There are hints that the government may have done other favors. Arita, the journalist and former parliamentarian, told me that he spoke with a group of senior police officials after the 1995 sarin-gas attack on the Tokyo Metro, when all new religious groups were under greater scrutiny. One of the officials told him that “next, we are aiming to expose the Unification Church.” A decade later, Arita said, he met some retired police officials, and when he asked them why there had been no prosecution of the Unification Church, they replied, “Its political power.” The police have declined to comment on the matter, and last year the church sued Arita and several others for defamation.
The LDP denies that it did anything for the Moonies and maintains that it simply accepted the help of campaign volunteers. But after Abe’s assassination, the party’s plummeting poll numbers created a political imperative for Prime Minister Kishida (who has denied any connection to the church) to prove that he and the rest of the LDP are not Moonie stooges. In November 2022, his culture minister announced a formal probe into the church’s alleged misbehavior. This would help establish whether there are grounds to withdraw the church’s tax benefits and status as a religious organization. Even if there are such grounds, a resolution could take years.
Is the Unification Church a religion at all? The church’s representatives scoff at the question. They point out that the Moonies have been recognized in Japan since 1964, and that only two of the country’s 180,000 registered religious groups have ever been dissolved. One was Aum Shinrikyo, and another was a Buddhist group whose priests were enriching themselves through fraud. In both cases, the group’s leading figures were convicted of crimes—a standard that the Unification Church’s main lawyer, Nobuya Fukumoto, told me ought to be the relevant legal precedent. There is no criminal case against the Unification Church’s leaders in Japan, and therefore, in his view, no basis to withdraw the church’s legal status. He said the current government inquiry is nothing more than a desperate effort by Kishida to shore up support.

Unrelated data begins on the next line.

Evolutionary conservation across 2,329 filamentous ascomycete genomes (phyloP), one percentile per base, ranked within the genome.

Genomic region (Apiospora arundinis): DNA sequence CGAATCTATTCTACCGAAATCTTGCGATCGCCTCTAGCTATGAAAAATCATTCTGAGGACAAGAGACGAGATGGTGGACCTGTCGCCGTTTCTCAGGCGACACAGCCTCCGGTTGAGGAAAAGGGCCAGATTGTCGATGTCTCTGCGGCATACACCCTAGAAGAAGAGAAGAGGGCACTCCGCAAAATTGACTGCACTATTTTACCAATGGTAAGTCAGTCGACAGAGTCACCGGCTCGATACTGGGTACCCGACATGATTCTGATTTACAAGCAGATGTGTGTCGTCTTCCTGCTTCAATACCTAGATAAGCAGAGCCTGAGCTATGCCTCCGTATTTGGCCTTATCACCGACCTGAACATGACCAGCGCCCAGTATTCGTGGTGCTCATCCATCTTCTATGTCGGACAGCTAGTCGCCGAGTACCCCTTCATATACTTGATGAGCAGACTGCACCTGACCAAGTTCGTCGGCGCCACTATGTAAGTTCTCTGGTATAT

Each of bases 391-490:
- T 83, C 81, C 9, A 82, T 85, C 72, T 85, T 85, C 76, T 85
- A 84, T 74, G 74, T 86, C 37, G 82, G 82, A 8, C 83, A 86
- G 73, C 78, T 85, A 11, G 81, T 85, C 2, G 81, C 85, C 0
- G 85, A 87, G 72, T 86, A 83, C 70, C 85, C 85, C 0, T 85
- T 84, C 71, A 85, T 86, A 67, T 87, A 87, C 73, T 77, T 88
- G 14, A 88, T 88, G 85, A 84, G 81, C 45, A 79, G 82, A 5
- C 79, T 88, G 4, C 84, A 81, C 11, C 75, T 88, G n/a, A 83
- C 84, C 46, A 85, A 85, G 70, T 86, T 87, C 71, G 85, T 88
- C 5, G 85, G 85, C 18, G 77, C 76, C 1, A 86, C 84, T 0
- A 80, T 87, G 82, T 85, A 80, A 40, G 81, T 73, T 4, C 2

Others say the church should have been confronted long ago. Kihei Maekawa, the former government official, showed me a line in the Law on Religious Corporations declaring that the state is entitled to revoke a religion’s status if, “in violation of laws and regulations, the religious corporation commits an act which is clearly found to harm public welfare substantially.” Individual members of the Unification Church have been sued successfully; the unanswered question is whether the institution itself can be held liable. Maekawa noted that the Church of Scientology, which is not approved as a religion in Japan, approached his ministry during the 1990s about applying for official recognition. It was told not to waste its energy. If the Unification Church were applying today for the first time, the same thing would likely happen.
Some critics say the church has done so much damage that removing its nonprofit status is not enough. They want a law to help protect the public from the dangers of cults. Eito Suzuki, a journalist who has been writing about the Moonies for decades and who has helped reveal the extent of their relationship with the LDP, told me that a government report proposed a law of just this kind back in 1995—after the Aum Shinrikyo subway attack—with a provision for monitoring abuses by religious movements. The idea, Suzuki said, was shelved.
Perhaps all religions start off as cults. It’s not hard to imagine Buddha or Christ showing up at a Japanese government ministry today, application in hand, and being sent packing. But there are reasons to regard the Unification Church as unusual. Its devotees systematically misrepresent themselves and their intentions. They use fear to police their ranks and maximize their profits in a way that is often more redolent of the Mafia than of a holy order.